JUBA, South Sudan — The ‘‘shocking scale’’ of violence against women and girls in South Sudan is double the global average, a study released Wednesday says.
The first comprehensive report on the ‘‘magnitude, frequency, and brutality’’ of such violence in South Sudan’s conflict zones was released by the International Rescue Committee and George Washington University’s Global Women’s Institute.
As the world’s youngest nation approaches its fifth year of civil war, rape has often been used as a weapon by both government and opposition forces.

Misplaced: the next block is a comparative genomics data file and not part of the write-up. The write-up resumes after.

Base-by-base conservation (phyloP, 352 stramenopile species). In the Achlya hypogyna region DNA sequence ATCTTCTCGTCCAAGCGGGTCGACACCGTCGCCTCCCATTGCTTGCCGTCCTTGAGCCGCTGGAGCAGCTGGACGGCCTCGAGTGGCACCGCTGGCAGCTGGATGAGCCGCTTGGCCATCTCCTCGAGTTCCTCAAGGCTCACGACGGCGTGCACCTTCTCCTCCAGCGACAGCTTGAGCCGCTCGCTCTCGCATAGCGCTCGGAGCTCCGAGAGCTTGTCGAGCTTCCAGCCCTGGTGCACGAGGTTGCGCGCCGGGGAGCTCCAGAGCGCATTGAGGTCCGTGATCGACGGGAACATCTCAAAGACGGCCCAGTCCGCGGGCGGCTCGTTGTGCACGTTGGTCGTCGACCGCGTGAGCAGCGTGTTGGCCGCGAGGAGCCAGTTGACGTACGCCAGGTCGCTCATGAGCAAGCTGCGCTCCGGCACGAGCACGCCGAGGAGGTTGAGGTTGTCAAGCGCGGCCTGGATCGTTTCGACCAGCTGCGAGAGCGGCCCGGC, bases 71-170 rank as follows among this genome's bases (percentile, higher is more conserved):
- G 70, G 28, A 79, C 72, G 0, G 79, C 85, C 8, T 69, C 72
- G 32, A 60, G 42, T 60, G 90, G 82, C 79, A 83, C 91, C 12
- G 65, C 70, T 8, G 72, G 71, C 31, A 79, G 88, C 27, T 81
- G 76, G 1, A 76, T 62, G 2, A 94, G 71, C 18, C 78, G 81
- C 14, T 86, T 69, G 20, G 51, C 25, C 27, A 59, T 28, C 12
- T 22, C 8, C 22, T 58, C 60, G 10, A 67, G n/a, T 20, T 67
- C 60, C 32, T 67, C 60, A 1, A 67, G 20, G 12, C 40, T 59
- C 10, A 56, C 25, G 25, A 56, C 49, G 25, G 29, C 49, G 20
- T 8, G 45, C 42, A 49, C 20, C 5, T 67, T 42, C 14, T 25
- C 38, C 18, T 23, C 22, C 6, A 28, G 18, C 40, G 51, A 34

The civil war has killed more than 50,000 people, forced more than 2 million to flee abroad, and plunged parts of the country into famine.
Up to 65 percent of women and girls interviewed for the study said they had experienced sexual or physical violence. Over half of the women reported domestic abuse. Women and girls living in the United Nations-run civilian protection site in the capital, Juba, were the most vulnerable to sexual violence.